Traveling & Taking Better Photos with a Fujifilm Instax
These days photography is so intangible and digital. Last year, I started to send framed prints to friends, family and clients. It was surprisingly fun and exciting to see my work out in the real world, not just on a screen. I wanted to capture that for shoots so I scooped up a Fujifilm instax. The fuzzy quality and instant satisfaction also reminded me of the charm I felt with Instagram back in the early days before the algorithm feed ruined all the fun.
Here's everything I learned from traveling with and shooting on the Fuji instax over the last couple of weeks.
Pack the battery charger
Before you run off to shoot with your instax, be sure to charge the battery and if you're going on a trip, bring the battery charger! I’m a little unclear on why I didn’t pack the battery charger. Sometimes, once all the lenses, tripods and accessories are packed for a trip, fatigue takes over my decision making process and silliness occurs. I rationalized that I had charged the battery to full and on most of my cameras that’s enough to take me through several days of use. This highly questionable decision became an instant problem. On our first morning of exploring around Hawaii I discovered that during the flight the camera battery somehow drained from 100% to a little less than 25%, even though it was turned off. Gah.
I went into problem solving mode but the hotel didn’t just randomly happen to have extra instax battery chargers around. Amazon Prime was a little squirrely about committing to an exact delivery date to Hawaii over Christmas. My attempts to somehow magically charge the battery using the battery chargers for my Canon and Ricoh batteries didn’t work (don’t judge, I was kind of desperate).
Pack the battery charger. Don’t let your fatigued-out self make the same mistake as me. Just put it on the gear packing list and find a space for it in your bag.
Don’t check the film
The packaging of the instax makes it sound like the film is extremely sensitive. A quick internet search on traveling with film had me falling down a major Internet rabbit hole. Eventually I came to and realized that I was about to buy a lead lined film bag that would probably result in all my stuff being searched by hand. I took a deep breath, calmed down and decided to take a few precautions without going all in on every suggested safety measuer. One helpful thing I discovered is that that checked bags experience more radiation than carry on bags.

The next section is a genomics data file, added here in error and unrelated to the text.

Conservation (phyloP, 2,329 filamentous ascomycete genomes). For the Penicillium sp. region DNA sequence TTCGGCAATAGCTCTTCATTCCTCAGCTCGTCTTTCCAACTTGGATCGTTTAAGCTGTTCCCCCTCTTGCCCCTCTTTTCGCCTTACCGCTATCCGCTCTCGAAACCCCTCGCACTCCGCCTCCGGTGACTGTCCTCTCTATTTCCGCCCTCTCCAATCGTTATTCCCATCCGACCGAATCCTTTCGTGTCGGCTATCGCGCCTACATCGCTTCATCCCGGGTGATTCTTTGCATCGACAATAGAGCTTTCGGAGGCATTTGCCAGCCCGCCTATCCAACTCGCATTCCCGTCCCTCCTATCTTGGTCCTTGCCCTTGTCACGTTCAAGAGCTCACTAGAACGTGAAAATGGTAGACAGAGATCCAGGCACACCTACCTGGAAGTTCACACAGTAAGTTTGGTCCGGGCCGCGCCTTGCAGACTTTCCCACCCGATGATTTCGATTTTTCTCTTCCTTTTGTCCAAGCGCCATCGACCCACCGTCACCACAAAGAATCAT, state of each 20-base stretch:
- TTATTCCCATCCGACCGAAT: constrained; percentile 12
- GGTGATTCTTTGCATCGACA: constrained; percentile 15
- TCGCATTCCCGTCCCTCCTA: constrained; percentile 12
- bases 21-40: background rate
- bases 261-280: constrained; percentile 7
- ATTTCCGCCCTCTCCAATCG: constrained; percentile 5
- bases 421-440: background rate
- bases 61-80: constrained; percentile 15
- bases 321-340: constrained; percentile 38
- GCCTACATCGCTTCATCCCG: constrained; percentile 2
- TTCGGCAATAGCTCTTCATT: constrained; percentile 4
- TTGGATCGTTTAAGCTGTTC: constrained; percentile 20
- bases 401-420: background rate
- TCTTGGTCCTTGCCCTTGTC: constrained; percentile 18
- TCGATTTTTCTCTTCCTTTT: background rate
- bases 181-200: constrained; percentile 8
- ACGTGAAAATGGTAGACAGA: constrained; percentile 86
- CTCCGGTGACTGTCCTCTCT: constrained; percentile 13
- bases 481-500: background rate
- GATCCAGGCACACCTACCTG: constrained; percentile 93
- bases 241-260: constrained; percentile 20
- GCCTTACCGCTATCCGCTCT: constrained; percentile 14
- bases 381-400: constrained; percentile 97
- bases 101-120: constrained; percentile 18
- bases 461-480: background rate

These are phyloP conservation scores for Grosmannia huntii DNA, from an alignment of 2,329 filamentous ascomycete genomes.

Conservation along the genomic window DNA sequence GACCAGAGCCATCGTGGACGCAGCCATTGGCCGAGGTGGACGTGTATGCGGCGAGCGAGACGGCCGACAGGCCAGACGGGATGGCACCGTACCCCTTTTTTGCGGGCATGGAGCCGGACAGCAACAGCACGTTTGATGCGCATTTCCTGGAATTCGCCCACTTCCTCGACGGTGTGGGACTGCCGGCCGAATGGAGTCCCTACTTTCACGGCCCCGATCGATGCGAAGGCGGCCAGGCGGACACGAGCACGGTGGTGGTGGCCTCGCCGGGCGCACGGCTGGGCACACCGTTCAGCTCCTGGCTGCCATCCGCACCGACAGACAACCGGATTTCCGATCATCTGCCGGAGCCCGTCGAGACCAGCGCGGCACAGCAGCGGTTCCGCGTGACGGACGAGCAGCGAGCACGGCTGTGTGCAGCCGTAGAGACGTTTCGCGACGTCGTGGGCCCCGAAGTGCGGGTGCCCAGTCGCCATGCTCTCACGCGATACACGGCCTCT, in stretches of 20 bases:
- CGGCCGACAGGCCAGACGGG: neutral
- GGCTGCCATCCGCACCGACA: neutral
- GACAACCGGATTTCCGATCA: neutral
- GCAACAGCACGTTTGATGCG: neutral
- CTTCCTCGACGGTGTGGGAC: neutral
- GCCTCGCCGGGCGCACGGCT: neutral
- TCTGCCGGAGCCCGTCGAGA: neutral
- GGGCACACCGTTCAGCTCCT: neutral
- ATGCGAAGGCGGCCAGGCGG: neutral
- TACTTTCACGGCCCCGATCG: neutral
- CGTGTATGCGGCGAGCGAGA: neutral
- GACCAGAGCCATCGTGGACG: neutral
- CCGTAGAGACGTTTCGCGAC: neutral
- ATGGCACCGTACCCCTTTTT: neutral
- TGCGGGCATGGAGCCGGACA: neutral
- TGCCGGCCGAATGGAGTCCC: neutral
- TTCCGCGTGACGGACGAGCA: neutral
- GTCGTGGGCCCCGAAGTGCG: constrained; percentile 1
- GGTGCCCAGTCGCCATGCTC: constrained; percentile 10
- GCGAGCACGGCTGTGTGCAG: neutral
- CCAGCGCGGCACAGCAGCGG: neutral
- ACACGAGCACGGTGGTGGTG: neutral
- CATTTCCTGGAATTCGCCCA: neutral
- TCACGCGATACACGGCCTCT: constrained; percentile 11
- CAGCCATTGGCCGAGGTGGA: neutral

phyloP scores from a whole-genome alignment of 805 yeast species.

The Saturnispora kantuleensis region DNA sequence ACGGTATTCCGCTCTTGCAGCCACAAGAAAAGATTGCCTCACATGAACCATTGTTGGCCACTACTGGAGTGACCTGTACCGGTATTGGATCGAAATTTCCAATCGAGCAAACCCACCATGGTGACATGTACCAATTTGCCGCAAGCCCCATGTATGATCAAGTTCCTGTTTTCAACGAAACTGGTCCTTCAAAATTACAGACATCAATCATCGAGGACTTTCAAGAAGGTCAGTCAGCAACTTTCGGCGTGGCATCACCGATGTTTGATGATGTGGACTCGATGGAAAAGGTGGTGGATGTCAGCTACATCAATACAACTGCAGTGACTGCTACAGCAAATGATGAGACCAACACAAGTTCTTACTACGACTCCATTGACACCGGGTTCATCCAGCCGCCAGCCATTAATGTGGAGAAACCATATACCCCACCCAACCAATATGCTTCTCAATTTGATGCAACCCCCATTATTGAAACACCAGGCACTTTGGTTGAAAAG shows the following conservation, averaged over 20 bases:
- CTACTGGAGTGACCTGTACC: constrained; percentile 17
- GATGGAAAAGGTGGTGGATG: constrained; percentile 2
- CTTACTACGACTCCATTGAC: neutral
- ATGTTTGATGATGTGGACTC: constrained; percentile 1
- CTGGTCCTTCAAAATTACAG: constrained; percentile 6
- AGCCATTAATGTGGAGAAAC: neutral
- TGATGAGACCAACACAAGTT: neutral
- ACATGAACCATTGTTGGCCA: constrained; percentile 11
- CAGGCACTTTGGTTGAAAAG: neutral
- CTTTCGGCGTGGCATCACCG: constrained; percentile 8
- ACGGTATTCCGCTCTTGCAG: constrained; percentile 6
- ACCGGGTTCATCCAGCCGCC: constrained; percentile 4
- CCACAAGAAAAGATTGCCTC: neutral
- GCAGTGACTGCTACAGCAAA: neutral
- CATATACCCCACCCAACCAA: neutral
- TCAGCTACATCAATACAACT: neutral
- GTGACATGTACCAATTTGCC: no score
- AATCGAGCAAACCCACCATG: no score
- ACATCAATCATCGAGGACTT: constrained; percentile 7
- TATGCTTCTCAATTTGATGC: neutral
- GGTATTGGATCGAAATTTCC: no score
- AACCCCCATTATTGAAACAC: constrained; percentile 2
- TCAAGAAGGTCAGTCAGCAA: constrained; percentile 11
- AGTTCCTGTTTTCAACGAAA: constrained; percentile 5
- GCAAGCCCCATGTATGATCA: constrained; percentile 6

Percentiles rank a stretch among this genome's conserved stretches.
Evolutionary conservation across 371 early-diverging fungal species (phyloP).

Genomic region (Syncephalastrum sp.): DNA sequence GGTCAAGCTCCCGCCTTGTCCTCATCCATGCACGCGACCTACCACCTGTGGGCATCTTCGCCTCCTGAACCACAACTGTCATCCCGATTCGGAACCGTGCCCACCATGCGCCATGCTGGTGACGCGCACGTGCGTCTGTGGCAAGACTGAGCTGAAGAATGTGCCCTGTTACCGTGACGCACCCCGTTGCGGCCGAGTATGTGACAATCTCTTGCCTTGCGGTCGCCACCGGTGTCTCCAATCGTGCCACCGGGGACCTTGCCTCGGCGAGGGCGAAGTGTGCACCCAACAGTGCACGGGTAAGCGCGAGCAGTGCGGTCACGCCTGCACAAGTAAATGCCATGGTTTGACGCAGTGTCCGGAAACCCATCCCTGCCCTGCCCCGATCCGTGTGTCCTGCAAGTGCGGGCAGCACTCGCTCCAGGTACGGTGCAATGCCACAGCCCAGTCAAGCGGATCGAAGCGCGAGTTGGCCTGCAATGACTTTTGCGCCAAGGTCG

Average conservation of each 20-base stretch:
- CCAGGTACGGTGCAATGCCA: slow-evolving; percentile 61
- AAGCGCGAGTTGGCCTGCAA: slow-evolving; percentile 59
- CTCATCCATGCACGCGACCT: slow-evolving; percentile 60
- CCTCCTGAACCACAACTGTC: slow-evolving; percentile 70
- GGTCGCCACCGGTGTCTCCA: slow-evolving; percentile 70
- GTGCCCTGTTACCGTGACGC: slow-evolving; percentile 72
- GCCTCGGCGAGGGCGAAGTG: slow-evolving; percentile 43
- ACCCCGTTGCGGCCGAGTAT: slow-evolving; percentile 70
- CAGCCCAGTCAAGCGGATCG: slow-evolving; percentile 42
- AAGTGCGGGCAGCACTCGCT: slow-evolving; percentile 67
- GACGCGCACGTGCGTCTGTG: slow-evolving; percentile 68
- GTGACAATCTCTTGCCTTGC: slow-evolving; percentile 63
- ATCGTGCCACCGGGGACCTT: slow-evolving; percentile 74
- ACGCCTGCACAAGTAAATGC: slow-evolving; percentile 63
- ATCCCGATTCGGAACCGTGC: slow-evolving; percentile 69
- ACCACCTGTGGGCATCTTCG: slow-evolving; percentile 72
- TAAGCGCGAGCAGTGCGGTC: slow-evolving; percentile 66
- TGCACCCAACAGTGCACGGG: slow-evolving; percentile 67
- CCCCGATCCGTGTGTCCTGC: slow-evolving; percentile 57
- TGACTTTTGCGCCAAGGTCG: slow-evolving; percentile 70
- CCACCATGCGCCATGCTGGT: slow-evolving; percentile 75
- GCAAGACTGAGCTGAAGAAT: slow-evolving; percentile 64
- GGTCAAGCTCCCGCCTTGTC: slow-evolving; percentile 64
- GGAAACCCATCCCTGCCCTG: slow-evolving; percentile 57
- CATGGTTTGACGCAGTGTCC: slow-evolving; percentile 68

I packed my film into my book bag in a ziplock bag and I put it in a separate bin when going through security so it would easily pass through. The film didn’t have any cloudiness or other issues when I got to Hawaii. My hope was that I would use up all the film on the trip but that didn’t end up happening with my battery issues. Ultimately I had to go through security twice with some of the film. Since getting home, I’ve shot with the film that went through the security scanners twice with no problems.
Words of wisdom
My first 4 or 5 photos were absolutely terrible. While I was sort of figuring things out via trial and error, I was also worried about my dwindling battery and the fact that each messed up shot was costing me 70 cents. I asked on Instagram if folks had any tips or tricks. Isreal helpfully mentioned that the viewfinder didn't lineup exactly with the lens, which helped me understand why the composition of some of the images felt so off. Kristen noted that her photos often turned out darker than she expected, which I was also definitely finding to be true. Feeling a bit bolstered by advice and some sympathies, I jumped back into it.
Don’t shoot too close
There’s a little flower button on the instax camera that made me think it could handle close up photos. This is false. Every close up turned out blurry and slightly abstract.
Watch out for wide dynamic ranges
Don’t bother trying to shoot sunsets and forest paths with dappled light, the instax can’t handle it. Shady spots were key I quickly realized. This somewhat reminded me of Eli’s light struggles when he decided to shoot medium format film in New Zealand. He ended up mostly shooting on cloudy days when the light was even.
Here have been the conditions I found to be best for decent photos:
- Aim to be 3 - 15 feet away
- Close ups never worked, landscapes came out okay but the film is really small and the details get lost, which can be nice but just keep that in mind. Table top shots, interiors and portraits worked really well.
- Bright but cloudy days are best
- This worked out pretty well in Hawaii but has been tricky in Chicago. Try to arrange things in the shade or indoors if you are shooting objects.
- Use the flash selectively
- The flash definitely brightens but it can also wash out color. It's particularly not great with food photos. Portraits are kind of nice with the flash.
- Skip detail shots
- Forget about trying to capture details. Each photo kind of makes me think of a thumbnail image. You can kind of make out what's happening but it's not crystal clear.